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property owners of san francisco, and we have lots of people in that area. the other thing is, in 2006, his i was thinking of having to convert my three unit building, but in fact i requested -- work on that. but he told me the complication involved, the time limit, so i gave up. so i'm here to say although i may not do it personally at this time but there are hundreds of others who really need this service. >> co-chair kim: that are current homeowners. but your wish is that this is a beginning. >> yes this legislation will have money because you know that i have been working with this population -- >> co-chair kim: yeah, i know your work very well and i admire your leadership in the southeast sector of san francisco but that was my question. thank you. >> thank you. >> chair wiener: president chiu also has a question. >> i just had one comment i wanted to make, which was i know that you are here representing
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individuals and working with individuals who are mono lingual who may not speak english and i want to mention to the public that we do have language interpreters for future meetings if this is something that individuals need, folks could make a request of us, we have it in our agenda, if we could receive your requests two days in advance to make sure we have an interpreter who can also provide headsets so folks can follow what's going on. if you wouldn't mind. >> is norther [speaking foreign] i apologize on your behalf that they were just sitting here without really understanding the whole of the proceeding. >> chair wiener: thank you very much. thank you. next speaker. thank you, ms. tran. >> good afternoon, everyone.
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my name is elizabeth d. young, i live in district 8, supervisor wiener's neighborhood, unfortunately. i am a renter, a long-time renter. my husband is terminally ill. my daughter is a graduate, university of california-berkeley with two degrees. she cannot afford to live in our neighborhood. she can't afford to live there anymore. i live four steps away from a google bus stop. since the google bus stops have been all over the neighborhood, goomg, apple, intel, hp, they say people are willing to pay these young tekkey kids a 40% premium to live within 10% -- a 10 minute walking distance from a google stop. with you believe this. i live in a rent controlled apartment. my wonderful landlord died. i have new landlords who are big shot super million ayers and i really mean big time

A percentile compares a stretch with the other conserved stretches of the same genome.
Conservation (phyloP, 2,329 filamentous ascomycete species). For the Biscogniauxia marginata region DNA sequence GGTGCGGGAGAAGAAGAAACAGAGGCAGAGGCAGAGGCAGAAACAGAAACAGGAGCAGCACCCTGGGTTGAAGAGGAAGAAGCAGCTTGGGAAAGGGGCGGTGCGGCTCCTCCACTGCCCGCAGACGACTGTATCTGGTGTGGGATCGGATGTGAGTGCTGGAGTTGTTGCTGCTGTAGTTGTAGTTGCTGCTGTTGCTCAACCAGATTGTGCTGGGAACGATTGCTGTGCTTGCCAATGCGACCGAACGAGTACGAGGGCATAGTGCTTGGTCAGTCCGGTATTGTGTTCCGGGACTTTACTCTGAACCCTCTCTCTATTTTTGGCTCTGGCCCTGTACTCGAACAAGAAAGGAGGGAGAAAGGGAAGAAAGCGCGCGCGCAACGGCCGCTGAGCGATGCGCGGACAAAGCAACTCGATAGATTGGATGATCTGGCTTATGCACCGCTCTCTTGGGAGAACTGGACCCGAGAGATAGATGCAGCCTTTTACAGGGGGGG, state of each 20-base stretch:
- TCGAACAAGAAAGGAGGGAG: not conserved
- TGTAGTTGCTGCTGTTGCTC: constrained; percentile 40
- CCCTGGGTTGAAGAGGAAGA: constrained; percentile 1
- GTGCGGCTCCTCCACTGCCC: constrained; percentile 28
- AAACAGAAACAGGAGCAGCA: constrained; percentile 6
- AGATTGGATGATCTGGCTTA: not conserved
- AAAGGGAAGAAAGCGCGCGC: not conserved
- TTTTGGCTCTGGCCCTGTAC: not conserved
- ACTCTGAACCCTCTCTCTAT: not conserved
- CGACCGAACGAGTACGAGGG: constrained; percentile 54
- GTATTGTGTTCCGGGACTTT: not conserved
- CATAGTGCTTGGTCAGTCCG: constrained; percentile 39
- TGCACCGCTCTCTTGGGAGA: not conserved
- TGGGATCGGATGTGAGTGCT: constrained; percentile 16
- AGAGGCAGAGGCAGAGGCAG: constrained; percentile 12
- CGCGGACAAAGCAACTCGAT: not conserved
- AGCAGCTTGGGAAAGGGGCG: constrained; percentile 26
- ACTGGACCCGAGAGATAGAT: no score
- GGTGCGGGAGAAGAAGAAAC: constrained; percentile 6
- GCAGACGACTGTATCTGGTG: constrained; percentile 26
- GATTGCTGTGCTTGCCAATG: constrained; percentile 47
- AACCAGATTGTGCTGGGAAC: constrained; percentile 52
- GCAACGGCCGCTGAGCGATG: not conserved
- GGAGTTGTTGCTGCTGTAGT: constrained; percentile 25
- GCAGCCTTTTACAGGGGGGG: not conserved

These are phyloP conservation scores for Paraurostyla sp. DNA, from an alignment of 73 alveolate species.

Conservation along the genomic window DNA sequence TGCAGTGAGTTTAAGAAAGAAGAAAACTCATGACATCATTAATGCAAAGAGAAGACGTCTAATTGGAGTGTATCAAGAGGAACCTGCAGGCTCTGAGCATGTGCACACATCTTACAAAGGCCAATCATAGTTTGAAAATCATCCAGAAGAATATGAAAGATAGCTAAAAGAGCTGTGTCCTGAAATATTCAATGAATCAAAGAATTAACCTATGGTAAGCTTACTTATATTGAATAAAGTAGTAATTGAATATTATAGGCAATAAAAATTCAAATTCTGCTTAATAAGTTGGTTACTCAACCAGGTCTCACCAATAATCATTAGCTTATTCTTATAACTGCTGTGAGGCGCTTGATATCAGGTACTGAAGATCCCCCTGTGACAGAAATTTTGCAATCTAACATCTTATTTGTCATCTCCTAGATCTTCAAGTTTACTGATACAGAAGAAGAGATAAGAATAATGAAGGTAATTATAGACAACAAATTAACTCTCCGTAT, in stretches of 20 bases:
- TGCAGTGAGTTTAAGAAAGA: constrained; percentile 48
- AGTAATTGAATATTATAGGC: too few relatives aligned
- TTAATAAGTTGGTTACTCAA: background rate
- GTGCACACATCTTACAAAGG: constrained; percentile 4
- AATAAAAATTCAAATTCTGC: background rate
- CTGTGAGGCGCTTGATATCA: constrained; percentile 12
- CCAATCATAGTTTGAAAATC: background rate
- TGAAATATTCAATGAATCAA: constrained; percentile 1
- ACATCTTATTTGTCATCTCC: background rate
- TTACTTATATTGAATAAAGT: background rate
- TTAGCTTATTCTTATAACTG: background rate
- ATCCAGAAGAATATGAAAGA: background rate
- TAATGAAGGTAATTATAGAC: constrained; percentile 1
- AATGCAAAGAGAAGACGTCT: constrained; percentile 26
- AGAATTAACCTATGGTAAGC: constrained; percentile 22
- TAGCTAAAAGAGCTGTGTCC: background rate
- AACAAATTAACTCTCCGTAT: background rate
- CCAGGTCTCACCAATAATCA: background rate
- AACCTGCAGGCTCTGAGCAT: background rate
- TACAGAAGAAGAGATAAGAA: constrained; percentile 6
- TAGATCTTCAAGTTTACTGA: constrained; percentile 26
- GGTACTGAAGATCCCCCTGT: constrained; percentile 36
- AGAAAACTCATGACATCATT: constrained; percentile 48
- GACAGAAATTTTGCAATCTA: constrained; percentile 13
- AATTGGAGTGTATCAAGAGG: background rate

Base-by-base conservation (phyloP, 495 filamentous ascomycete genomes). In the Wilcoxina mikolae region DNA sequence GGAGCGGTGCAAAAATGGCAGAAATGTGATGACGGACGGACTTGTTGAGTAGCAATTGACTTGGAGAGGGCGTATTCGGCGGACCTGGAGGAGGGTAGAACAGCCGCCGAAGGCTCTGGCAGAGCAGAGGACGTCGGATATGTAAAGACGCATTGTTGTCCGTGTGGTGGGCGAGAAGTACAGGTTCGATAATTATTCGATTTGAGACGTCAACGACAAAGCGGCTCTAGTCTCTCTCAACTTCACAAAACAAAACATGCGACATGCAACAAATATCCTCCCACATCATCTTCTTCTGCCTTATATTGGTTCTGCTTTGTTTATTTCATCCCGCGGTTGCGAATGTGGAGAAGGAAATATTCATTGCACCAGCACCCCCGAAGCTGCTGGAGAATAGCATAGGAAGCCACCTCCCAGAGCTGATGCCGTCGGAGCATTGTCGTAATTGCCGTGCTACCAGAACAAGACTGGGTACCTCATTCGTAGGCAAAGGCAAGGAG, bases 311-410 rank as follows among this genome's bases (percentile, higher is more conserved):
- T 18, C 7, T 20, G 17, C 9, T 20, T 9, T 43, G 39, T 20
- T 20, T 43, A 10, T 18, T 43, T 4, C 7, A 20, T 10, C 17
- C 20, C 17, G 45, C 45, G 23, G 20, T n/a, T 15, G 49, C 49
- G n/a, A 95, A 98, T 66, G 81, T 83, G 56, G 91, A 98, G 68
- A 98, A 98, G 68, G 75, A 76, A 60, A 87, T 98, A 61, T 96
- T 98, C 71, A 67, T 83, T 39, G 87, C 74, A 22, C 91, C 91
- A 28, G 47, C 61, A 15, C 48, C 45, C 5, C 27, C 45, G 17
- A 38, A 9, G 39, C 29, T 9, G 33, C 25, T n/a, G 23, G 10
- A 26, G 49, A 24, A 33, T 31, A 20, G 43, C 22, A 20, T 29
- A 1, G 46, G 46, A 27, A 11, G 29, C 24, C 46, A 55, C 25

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millionaires. i'm waiting from one minute to the next to find out what they're going to do to me. because although my husband is still alive, once he dies, and he will die very soon, i have no rights. they can ellis me out, do whatever they want. they've got the money. i am one of those persons who fought very hard for bike lanes, who fought very hard to plant trees in the neighborhood, who fought very hard to keep dolores park safe, and yet i'm sure one of these days i'm going to get kicked out. and i am sick and tired of this, the way the people from the neighborhood have been treated by the likes of our dear friend, scott wiener. stand up for the renters. stand up for the people in the community who have made the mission what it is. all these kids, all they have to do is stand in line and get a ice cream cone in the afternoon, carpet the park on a saturday, sunday afternoon. they don't know how to

January 28, 2013 10:00pm-10:30pm PST

TOPIC FREQUENCY San Francisco 28, Us 8, Scott Wiener 5, Kim 4, Mark Farrell 3, Google 2, The City 2, Oakland 2, Chiu 2, Our City 1, Greta 1, Iowa 1, Sarah Lawrence 1, Nancy Mcnally 1, Anymr 1, Joe Donohue 1, The Bush Administration 1, Unrealive 1, Jane Fox 1, Ellis 1